Five alternative ways to celebrate the Bard's birthday

Jimmy Logan and haggis

It's that time of year again.

At Burns Suppers round the world, Scots will bash their neeps, devour a haggis, crack open a bottle of whisky and toast their national bard.

It's a tradition which has lasted more than 200 years but maybe it's time to do something different to mark Robert Burns' birthday?

1. Take to the streets

Image copyright Colin Hattersley

You could join the 10,000 people who are expected to fill the streets of Dumfries on Sunday to watch the town's annual Burns Night carnival.

Lanterns, samba dancing and about 4,000 children from local schools will feature in the colourful parade.

Part of the Big Burns Supper Festival, the carnival will streamed live on the winter festival's website.

2. Take a #Burnsie

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Forget selfies, Monday will see the dawn of the "burnsie".

Photographs of people next to their favourite statue of the poet will form part of a collage that will be unveiled on Burns Night.

It shouldn't be too difficult a task - after Queen Victoria and Christopher Columbus, there are more statues of Robert Burns around the world than any other non-religious figure.

Alternatively you could take a picture of yourself celebrating the Bard - maybe tucking into a plate of haggis, neeps and tatties, or dressed in their finest Scottish attire.

Social media users can upload the pictures to Twitter, Facebook or Instagram with the hashtag #Burnsie.

3. Hunt for your haggis

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Before you sit down to your haggis on Monday, you need to catch it.

And on Sunday hundreds of people are expected to gather in Selkirk to hunt the elusive beast.

Organisers of the Great Selkirk Haggis Hunt said children should be armed with a "baggie" net for their vital supper-catching mission on Selkirk Hill.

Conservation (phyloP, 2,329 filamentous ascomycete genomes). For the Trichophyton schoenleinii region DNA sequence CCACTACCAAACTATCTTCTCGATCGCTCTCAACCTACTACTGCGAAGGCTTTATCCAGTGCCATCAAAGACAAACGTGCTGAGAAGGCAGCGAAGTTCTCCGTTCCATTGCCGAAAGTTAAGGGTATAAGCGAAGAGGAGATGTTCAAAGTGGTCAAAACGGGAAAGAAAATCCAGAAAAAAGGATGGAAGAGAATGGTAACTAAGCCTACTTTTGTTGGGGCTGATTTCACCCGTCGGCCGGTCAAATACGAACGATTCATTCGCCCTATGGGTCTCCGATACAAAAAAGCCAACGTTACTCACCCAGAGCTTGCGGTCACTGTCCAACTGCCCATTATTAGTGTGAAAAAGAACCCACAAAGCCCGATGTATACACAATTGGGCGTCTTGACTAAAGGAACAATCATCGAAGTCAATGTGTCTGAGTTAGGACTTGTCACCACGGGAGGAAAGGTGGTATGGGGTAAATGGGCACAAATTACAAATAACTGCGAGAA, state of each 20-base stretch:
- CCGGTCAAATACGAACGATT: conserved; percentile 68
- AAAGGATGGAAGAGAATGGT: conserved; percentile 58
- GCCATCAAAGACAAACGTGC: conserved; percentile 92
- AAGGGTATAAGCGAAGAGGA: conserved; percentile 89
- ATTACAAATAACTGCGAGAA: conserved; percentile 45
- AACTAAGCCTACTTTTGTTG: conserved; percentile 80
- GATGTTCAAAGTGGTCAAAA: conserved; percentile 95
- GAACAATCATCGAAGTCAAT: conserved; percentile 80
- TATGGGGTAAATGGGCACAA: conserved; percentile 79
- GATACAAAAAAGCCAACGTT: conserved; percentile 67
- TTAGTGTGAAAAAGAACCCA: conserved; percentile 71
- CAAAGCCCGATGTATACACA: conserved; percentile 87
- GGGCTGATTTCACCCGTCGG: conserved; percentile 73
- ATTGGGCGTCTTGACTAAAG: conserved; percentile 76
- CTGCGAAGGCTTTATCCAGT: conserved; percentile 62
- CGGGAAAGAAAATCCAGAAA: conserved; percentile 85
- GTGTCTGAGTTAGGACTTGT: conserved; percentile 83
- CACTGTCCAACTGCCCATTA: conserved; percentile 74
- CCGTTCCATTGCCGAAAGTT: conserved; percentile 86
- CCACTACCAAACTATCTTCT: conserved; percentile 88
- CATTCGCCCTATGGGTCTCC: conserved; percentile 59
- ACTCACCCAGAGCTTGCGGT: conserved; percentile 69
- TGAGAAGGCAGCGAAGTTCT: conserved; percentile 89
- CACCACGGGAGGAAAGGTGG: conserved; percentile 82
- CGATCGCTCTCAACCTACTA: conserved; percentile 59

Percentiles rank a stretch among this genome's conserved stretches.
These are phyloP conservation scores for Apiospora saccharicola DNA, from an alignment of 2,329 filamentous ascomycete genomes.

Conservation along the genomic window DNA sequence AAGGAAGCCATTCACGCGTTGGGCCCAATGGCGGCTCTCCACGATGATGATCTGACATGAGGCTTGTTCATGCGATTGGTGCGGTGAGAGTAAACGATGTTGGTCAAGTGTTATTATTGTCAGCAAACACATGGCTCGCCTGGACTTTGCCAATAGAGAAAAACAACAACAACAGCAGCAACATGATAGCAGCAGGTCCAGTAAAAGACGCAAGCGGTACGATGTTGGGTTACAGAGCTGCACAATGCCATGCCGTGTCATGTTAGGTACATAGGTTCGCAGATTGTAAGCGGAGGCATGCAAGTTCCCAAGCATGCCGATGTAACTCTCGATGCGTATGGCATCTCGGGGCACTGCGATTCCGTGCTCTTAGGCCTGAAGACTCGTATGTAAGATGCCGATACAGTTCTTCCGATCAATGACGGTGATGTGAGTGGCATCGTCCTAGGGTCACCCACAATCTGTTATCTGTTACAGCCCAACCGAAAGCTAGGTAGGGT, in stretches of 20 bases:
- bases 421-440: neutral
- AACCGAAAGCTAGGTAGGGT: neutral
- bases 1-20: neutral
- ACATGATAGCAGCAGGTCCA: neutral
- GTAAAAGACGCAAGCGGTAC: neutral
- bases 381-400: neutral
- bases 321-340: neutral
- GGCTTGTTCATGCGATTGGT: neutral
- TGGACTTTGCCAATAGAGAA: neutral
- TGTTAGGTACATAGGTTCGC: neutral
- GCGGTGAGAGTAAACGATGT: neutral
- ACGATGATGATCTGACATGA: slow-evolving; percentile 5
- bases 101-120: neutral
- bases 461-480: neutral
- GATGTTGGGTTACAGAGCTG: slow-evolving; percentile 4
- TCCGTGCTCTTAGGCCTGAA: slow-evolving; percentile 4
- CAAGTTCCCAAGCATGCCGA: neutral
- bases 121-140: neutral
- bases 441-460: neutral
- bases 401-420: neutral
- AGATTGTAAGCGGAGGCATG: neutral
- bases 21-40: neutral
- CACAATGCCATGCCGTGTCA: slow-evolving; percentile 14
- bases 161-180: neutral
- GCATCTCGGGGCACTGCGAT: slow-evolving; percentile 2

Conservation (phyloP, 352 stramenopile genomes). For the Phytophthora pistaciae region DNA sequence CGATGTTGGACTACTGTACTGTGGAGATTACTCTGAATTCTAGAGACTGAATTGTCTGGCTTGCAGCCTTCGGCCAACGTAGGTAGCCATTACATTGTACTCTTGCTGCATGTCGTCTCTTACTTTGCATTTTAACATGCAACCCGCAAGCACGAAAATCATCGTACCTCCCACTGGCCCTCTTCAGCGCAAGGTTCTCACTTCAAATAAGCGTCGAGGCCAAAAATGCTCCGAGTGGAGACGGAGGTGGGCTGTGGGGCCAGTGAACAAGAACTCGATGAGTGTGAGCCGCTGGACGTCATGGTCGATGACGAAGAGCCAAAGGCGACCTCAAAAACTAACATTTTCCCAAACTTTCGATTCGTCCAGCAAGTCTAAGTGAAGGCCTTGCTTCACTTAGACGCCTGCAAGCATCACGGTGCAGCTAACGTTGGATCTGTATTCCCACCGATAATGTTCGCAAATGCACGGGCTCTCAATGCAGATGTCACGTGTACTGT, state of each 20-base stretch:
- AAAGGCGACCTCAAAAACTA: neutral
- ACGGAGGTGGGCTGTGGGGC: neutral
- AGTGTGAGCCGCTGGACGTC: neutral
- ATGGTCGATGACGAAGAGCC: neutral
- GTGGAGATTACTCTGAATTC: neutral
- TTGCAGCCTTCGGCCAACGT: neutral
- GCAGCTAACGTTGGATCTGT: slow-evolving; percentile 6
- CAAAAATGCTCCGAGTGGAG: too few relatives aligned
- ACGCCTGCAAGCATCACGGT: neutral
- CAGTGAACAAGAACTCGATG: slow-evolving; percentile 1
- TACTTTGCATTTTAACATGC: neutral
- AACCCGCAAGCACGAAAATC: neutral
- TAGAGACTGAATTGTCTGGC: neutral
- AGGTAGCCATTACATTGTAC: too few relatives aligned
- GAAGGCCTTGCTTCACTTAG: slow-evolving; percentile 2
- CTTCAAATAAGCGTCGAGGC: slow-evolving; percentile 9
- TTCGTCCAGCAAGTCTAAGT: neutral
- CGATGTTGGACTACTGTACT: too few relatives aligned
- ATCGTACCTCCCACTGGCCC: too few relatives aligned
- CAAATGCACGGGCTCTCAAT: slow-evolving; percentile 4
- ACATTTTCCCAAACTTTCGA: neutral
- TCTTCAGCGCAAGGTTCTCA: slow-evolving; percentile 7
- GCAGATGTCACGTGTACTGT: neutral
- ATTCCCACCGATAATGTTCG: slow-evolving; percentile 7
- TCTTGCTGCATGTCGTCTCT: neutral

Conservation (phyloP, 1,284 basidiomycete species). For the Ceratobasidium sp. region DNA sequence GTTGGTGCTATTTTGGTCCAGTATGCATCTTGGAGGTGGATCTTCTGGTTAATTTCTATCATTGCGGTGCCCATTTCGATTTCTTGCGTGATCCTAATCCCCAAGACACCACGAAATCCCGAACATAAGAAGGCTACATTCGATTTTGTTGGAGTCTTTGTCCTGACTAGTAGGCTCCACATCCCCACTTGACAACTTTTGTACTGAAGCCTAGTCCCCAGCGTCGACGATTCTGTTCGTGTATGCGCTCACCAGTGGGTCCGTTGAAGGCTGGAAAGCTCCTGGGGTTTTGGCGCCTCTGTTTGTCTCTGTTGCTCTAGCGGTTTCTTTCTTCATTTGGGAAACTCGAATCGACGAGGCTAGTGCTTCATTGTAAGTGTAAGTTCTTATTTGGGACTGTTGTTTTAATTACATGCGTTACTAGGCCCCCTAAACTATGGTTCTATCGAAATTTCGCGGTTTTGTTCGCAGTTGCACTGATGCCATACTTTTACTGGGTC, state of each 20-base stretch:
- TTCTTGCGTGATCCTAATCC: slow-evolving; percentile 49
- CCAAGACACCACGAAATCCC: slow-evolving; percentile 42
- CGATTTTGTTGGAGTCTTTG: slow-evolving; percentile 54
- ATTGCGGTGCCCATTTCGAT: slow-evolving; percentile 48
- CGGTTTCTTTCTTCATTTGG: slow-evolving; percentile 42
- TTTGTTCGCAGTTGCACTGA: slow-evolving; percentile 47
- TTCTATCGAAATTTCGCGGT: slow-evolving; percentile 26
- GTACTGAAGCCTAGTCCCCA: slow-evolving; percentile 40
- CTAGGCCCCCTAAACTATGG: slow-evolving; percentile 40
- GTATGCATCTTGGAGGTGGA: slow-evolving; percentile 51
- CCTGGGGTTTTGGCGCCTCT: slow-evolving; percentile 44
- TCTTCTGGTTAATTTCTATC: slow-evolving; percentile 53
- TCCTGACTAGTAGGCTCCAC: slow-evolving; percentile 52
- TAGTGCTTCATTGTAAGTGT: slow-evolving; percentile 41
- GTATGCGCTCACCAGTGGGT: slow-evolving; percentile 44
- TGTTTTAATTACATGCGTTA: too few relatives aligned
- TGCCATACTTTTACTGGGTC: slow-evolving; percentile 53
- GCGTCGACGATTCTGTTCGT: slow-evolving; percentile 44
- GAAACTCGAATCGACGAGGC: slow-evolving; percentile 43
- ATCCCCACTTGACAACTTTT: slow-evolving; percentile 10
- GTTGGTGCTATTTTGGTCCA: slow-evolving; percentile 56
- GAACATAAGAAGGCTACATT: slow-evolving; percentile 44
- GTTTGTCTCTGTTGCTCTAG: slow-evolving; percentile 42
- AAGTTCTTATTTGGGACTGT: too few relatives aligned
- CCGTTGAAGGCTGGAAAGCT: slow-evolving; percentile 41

Davie Scott told The Southern Reporter: "Although Haggis numbers are good, we are keen for adults to operate a catch-and-release method of hunting so that the youngsters have as much opportunity as possible to develop their haggis-hunting skills."

4. Supper in the Bard's cottage

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For the first time in more than 200 years, a Burns Supper will be held at the cottage where Scotland's national bard was born.

Priced at £250, just 30 coveted tickets have gone on sale for the event at Burns Cottage in Alloway.

It is the final event in a series of celebrations held to celebrate his birthday at the Robert Burns Birthplace Museum.

Its director, David Hopes, said: "The first Burns' Supper in 1801 was actually held in July to coincide with the death of Burns and was intended to 'offer a tribute to the departed genius'.

"A few years later, the event moved to the Bard's birthday instead, and so started many of the traditions which, 200 years on, are still central to our celebrations - conviviality, the serving of haggis, reciting Burns' works and a few drams."

5. A traditional Burns supper (without the sheep's stomach)

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If the meat feast is not for you, Rabbie's home village will play host to what is billed as the world's first vegan Burn's Supper on Monday.

The meal at the Brig a Doon House Hotel in Alloway will feature a mushroom salad and vegetarian broth as well as a vegetarian haggis, bashed neeps and tatties.

A vegan chocolate and Drambuie mousse will round off the formal dinner.

Meanwhile in Edinburgh a gluten free Burns Supper - which also claims to be a world-first - is planned at the Roamin' Nose Bistro.

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